Methods: This study uses a content analysis method. All school textbooks for students with ID in the education year 2020-2021 in Iran were collected. Different keywords were used for extracting data from textbooks including cut, burn, animal bite, nose bleed, fractures, choking, road accidents, chemical hazards, electronic waste, pollution, and first aid. Data were analyzed qualitatively with MAXQDA 2018 software. The following data were extracted from the qualified textbooks: grade, textbook name, types of hazards, number of pages covering hazards, total pages of textbook, gender, and diversity. In this study, a narrative qualitative study was used for analysis. Categories were selected as the heading title of every subsection in the findings section. In addition, examples of each category are given in the form of a table in the text, which helps to better understand the content.
Findings: Among the 164 textbooks, 18 textbooks had content about hazards. These textbooks could be classified into four clusters including Natural sciences cluster, life skills cluster, social studies cluster, and Language cluster. Textbooks in all grades of primary and secondary schools had content about safety hazards. There are various topics in the textbooks including road safety, safety tips in the home for preventing hazards, fire, and workplace hazards.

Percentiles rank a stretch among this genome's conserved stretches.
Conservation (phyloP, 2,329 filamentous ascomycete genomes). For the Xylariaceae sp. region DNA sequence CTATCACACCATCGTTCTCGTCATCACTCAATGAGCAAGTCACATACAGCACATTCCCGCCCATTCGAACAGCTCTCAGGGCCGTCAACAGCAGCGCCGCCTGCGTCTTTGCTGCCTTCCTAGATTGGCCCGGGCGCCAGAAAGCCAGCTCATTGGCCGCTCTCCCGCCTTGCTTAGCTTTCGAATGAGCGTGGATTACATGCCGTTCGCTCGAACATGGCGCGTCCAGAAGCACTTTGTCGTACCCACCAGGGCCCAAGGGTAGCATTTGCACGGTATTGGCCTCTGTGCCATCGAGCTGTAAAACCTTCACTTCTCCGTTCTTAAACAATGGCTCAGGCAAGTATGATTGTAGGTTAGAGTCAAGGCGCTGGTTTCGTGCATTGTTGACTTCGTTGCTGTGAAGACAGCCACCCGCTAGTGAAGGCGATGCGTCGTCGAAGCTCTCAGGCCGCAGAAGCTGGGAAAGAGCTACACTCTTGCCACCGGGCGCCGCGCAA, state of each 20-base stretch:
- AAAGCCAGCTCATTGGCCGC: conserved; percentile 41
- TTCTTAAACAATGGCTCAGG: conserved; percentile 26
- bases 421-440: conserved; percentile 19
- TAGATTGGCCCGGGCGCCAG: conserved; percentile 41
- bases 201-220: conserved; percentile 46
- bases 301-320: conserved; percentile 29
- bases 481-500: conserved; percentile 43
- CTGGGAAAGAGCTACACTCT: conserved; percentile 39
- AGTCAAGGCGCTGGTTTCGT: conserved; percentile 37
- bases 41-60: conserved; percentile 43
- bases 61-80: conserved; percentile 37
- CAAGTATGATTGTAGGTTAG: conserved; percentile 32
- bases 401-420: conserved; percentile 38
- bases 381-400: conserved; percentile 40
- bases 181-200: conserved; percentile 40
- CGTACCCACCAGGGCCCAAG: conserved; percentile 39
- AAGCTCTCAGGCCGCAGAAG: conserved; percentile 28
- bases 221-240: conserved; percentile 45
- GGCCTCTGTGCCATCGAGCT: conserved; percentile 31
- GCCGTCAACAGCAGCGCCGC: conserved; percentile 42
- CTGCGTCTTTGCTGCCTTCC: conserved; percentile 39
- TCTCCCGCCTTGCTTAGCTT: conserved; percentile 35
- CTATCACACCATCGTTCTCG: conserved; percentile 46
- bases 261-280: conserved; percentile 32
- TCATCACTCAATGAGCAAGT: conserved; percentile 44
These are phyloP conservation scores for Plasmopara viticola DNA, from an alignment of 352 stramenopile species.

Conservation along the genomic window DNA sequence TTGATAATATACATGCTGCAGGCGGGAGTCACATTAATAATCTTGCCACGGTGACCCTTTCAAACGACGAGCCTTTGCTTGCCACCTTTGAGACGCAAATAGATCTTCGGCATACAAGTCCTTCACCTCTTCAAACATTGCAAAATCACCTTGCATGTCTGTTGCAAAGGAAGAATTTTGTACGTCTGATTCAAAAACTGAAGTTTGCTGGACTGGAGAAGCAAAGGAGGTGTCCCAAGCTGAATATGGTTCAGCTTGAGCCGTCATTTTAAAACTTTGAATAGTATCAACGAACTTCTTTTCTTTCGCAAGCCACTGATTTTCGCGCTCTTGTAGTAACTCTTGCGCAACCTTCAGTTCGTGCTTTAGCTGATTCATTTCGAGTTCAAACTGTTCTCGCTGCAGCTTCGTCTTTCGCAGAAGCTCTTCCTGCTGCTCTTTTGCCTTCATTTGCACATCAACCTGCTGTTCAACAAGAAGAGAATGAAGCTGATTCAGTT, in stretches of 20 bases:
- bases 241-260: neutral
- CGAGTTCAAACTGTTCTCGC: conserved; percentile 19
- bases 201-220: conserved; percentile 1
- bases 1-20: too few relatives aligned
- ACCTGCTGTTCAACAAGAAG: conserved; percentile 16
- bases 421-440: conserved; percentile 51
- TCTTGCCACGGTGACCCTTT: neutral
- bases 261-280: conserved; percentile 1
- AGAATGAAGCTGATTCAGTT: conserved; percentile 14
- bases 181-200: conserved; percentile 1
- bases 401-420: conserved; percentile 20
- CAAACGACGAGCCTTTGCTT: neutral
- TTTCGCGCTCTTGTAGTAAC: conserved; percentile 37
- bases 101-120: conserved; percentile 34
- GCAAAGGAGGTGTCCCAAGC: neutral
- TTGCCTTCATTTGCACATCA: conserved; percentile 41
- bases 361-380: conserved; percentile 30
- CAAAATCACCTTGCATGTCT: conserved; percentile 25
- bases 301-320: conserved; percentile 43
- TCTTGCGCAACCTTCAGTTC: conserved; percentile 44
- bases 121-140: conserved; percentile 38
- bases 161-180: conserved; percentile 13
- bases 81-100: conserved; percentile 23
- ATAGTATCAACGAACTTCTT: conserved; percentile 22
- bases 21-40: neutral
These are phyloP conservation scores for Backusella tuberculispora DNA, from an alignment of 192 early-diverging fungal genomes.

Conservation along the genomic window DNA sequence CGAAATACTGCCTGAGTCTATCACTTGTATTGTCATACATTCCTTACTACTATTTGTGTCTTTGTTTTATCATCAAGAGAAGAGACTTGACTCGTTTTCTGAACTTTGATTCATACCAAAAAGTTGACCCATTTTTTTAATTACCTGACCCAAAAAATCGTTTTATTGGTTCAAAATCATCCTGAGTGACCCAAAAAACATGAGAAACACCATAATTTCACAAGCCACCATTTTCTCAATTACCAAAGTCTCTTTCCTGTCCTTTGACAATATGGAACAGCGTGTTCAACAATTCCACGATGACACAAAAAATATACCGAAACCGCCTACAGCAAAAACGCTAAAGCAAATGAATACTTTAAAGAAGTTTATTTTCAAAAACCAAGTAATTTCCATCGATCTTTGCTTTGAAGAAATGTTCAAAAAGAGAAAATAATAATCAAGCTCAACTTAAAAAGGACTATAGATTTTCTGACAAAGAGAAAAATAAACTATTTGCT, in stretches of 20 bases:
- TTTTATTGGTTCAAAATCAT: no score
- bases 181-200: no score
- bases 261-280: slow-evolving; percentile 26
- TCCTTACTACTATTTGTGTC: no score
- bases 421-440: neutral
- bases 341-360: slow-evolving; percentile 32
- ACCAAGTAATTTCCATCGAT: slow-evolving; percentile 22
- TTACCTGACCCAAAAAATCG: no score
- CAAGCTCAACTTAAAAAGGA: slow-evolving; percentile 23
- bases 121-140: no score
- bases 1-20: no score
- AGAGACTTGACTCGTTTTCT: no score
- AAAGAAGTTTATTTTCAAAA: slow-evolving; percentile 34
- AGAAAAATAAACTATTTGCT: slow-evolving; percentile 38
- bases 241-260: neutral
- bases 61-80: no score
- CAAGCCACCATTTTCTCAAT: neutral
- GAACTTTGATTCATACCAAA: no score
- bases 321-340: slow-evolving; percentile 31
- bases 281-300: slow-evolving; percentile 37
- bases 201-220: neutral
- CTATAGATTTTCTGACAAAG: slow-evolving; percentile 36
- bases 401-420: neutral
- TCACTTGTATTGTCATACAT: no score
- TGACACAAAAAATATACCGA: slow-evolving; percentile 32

Conclusion and Implications: In textbooks, risks are fully introduced to children. However, safety tips to prevent danger are not complete. First aid information is incomplete in textbooks. High school textbooks only address the risks in the workplace for men, which seem to have a neutral look at the issue of occupational and domestic hazards. It is needed a comprehensive framework for measuring presented safety knowledge in school textbooks of children with ID. It supports these children around the world to learn basic information on safety and reduce unintentional injuries among them. Children should have access to safety information through a variety of means, including textbooks. Decision-makers, researchers, and practitioners such as social workers at the global, national, and local levels must work to close gaps in the knowledge of children with ID about safety and, at the same time, reduce hazards. In other words, to reduce the risk, the child's vulnerability and exposure must be reduced. In addition, more research is needed for conduction evidence based interventions.